Last night, Robert teased us all with the news that Lynn Moak, from Dallas ISD's lobbyist-consultant group Moak Casey & Associates, would be taking a seat before trustees this afternoon with an update from Austin on the Legislature's attempts to finesse away the state's budget shortfall.
Earlier estimates, you'll recall, suggested a $10 billion cut was on the way for state education spending, leaving DISD to cut as much as $238 million next year. Today, Moak told trustees, the Texas House and Senate have each been working on separate plans to shave off a few billions, to wildly different effect.
While Moak said the House is now estimating an $8 billion cut over the next two years, the Senate says it'll be able to take education cuts down to just $4 billion. For DISD, Moak told trustees, that amounts to a cut between $150 million and $86 mil. (Here's the PowerPoint presentation given to trustees.)
The House is set to consider its budget bill, HB 1, a week from Friday, and the Senate would vote on its own bill in mid-April. At that point, reps from both houses would meet in a conference committee to try and smooth out their differences -- though, as Moak told trustees, "the idea of compromising between 4 billion and 8 billion with everything else that is on the table is a significant problem."
"A lot of people are predicting this is where you end up in special session."
If that were to happen, Moak said, a special session held after the Lege wraps at the end of May would run right up against DISD's deadline for coming up with a budget for the next school year.
But why the huge chasm between the House and Senate estimates? Moak says the Senate's been more enthusiastic with its "revenue-raising activity," digging up places to save money by restructuring the budget -- shifting some payouts a couple days so they're caught in another fiscal year, or taking a little from the rainy day fund.
"You can get to $10-and-a-half billion just out of payment delays, some rainy day money and some other funny money that is around in the system, if you're willing to reach for it," Moak said. "Right now the senate has said, in effect, they're willing to reach for it. The House has said they're not."
"To get any better than that, you have to be talking about a tax bill. And if there's one thing people are not talking about in Austin today, it's a tax bill."
When Moak mentioned the state's Rainy Day Fund is built on oil and gas production taxes Nancy Bingham hit on a possible fix for the whole mess, asking Moak, "If we produce more, what happens?"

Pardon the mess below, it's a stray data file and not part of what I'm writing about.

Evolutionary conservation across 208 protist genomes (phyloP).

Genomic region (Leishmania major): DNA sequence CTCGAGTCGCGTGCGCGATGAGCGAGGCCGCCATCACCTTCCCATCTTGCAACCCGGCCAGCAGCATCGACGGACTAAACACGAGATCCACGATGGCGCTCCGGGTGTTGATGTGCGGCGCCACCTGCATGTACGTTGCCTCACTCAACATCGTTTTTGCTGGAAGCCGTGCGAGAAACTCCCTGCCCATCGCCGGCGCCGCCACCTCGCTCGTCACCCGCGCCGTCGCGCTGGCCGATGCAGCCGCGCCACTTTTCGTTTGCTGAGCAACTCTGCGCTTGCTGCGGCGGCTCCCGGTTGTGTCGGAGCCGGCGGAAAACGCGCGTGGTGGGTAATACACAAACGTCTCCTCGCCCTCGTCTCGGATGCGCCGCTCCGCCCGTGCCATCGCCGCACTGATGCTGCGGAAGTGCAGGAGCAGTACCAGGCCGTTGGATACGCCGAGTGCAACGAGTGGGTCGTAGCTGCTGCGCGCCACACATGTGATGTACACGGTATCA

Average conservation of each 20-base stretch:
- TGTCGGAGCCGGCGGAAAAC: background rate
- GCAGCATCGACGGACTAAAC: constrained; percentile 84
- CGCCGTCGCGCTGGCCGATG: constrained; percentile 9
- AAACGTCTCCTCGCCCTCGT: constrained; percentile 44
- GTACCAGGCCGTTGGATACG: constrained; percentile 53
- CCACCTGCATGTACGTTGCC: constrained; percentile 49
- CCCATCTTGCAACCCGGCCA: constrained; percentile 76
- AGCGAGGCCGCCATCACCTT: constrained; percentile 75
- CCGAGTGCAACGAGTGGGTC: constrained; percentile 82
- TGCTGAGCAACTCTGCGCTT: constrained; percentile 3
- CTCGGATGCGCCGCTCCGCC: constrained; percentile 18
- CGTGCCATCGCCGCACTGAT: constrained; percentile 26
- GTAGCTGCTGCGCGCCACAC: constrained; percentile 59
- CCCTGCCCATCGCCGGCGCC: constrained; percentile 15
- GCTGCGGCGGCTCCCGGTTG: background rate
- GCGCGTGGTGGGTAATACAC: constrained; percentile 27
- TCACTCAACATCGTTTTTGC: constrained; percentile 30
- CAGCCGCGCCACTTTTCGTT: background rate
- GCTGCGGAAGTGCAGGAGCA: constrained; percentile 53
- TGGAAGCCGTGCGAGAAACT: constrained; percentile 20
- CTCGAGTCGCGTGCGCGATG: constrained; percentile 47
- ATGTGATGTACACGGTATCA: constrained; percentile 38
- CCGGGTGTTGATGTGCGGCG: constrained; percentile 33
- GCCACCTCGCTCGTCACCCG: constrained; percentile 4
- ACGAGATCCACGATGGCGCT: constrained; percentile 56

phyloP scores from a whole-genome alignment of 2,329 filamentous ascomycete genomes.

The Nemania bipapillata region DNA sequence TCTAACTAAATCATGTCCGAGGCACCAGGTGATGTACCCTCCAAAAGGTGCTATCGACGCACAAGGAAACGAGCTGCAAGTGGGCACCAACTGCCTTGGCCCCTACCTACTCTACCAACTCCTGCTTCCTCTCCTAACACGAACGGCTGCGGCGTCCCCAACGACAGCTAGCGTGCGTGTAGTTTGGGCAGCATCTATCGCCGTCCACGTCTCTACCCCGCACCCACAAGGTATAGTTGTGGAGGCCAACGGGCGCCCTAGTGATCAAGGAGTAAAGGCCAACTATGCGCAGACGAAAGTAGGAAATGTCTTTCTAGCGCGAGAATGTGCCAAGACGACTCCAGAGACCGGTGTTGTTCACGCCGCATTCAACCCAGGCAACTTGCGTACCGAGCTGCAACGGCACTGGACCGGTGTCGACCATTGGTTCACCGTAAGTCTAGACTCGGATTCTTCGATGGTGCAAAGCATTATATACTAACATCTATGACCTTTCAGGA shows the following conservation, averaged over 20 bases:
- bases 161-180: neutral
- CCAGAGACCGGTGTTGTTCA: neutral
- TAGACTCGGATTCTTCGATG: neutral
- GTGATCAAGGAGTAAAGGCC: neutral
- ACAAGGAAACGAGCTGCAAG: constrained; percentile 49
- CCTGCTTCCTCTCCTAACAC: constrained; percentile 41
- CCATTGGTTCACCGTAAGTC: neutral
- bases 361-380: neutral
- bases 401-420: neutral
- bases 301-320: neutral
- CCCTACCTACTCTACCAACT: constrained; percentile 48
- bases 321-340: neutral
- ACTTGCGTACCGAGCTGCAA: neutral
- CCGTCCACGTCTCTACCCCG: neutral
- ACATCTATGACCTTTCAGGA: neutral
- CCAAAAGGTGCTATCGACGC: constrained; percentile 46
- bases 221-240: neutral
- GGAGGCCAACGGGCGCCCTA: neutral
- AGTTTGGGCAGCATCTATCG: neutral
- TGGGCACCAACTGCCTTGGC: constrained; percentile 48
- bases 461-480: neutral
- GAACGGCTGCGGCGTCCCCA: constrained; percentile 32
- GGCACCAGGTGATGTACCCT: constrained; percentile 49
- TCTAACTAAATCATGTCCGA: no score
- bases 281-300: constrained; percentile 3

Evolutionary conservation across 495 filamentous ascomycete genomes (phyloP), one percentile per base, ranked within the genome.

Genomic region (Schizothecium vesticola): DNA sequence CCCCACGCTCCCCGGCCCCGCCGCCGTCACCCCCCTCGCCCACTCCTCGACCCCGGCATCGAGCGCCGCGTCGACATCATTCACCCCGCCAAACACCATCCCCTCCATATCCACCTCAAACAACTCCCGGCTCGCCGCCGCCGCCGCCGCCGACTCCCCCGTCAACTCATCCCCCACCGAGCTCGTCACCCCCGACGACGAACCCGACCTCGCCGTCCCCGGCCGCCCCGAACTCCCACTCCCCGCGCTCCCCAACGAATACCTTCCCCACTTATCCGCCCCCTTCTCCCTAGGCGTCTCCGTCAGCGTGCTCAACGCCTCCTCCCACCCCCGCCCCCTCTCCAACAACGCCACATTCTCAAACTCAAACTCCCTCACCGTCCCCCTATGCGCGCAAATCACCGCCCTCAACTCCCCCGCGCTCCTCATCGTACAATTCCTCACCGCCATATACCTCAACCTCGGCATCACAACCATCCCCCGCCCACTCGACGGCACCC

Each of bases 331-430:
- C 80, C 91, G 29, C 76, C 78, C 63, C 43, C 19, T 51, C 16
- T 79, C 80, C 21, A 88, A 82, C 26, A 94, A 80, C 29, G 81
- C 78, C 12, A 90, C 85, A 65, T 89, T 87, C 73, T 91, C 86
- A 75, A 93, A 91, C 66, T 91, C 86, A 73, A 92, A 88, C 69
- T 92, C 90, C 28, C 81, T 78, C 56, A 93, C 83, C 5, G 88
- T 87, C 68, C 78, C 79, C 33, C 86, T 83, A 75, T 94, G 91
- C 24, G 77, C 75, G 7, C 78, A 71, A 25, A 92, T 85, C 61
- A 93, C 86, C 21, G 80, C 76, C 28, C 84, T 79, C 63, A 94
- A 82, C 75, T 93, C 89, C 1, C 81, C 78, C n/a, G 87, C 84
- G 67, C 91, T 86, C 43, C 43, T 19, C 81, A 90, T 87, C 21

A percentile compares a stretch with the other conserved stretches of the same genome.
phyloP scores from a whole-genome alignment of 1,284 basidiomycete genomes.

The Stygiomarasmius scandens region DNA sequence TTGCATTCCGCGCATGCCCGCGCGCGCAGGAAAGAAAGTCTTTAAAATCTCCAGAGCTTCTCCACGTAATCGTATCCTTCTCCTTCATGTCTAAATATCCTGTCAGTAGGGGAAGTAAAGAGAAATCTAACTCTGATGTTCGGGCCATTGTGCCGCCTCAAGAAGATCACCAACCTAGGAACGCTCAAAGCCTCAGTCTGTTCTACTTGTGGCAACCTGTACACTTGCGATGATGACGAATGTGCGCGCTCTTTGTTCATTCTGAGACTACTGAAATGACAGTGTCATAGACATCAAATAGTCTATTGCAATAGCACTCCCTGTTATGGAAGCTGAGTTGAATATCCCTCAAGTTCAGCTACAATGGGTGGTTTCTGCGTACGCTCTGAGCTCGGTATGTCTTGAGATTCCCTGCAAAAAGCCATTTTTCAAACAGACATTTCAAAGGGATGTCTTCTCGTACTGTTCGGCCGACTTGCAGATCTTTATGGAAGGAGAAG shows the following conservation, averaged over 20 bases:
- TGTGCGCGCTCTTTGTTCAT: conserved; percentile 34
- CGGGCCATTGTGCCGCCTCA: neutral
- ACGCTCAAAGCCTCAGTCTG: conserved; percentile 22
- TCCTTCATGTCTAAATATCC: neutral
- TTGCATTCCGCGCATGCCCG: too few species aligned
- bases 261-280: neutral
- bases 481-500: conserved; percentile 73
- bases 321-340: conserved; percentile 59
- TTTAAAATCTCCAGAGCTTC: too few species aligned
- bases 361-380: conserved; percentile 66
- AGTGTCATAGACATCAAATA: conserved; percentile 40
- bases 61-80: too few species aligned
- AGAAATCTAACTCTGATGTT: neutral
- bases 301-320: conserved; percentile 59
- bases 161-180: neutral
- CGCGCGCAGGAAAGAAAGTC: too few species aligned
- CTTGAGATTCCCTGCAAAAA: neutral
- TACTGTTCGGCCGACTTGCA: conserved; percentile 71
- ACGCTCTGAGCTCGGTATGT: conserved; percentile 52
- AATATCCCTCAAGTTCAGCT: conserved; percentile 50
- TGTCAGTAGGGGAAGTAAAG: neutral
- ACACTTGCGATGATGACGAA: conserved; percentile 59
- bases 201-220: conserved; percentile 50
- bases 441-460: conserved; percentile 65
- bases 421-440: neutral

"If you produce more, you get more rev ..." Moak began, before she cut him off.
"I think it's out there, folks, they're just not drilling for it!"
The conversation wrapped with a swap of lamentations that the troubles DISD is facing this year aren't even the worst we'll see.
Edwin Flores pointed out that the budget picture doesn't get any sunnier two years from now, or two years after that, and that a lot of the action at the Lege is just plugging the holes. "As Dr. Hinojosa said, there is a new reality," Flores said. "The reality is a decreasing reality."
"No technology funds, reducing language arts and reading, yet requiring the test and other implementations," Carla Ranger wondered out loud, "Have any of them just announced that we are doing this so that we can destroy public education in Texas?"
"They have encouraged us to do more with less," Hinojosa said.
After that, the supe turned the talk to another round of buyouts to help minimize layoffs around the district next year -- this time for all the non-contract employees not covered by the first buyout offer for teachers and principals. "I was a little hesitant to do this, but I have been convinced," Hinojosa told the board. The district committed to paying $6.2 million in the first round of buyouts, which Hinojosa said will save DISD $45 million next year.
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DISD human resources director Claudia Rodriguez proposed a plan a lot like the last buyout: 15 percent of their base salary, up to $10,000. Even though they're at-will employees without contracts, DISD staff told trustees that offering buyouts would save the district from legal cost of grievances, or having to cover unemployment, that can come with layoffs.
Jack Lowe, suggested administration staff should get a lower buyout than teachers did, because they've got skills that could carry over to plenty of other employers. A mechanic or a handyman that takes a buyout from DISD, Lowe suggested -- "he can come and work for us." "I just think it's different with these folks than it is with teachers or principals where, that's what they do. They can't practice their trade as teachers or principals anywhere else," Lowe said. "The folks that leave this thing, they can get a job doing what they're doing, lots of 'em, somewhere." He suggested a buyout of 10 percent of an employee's base salary, or a $7500 cap, but the board wouldn't go for it.
Rodriguez suggested capping the total for the buyouts at $3 million, but Eric Cowan, Flores and other trustees said they also wanted yet another round of buyouts for teachers, after hearing from some who missed out the first time.
The board settled on a $1.8 million round of buyouts for non-contract employees, leaving $2 million for another round of buyouts for teachers at some other point in the future. They'll take a vote on that at next Thursday's board meeting, and, Rodriguez said, the two-week window for district employees and non-contract school staff could start Monday, April 4.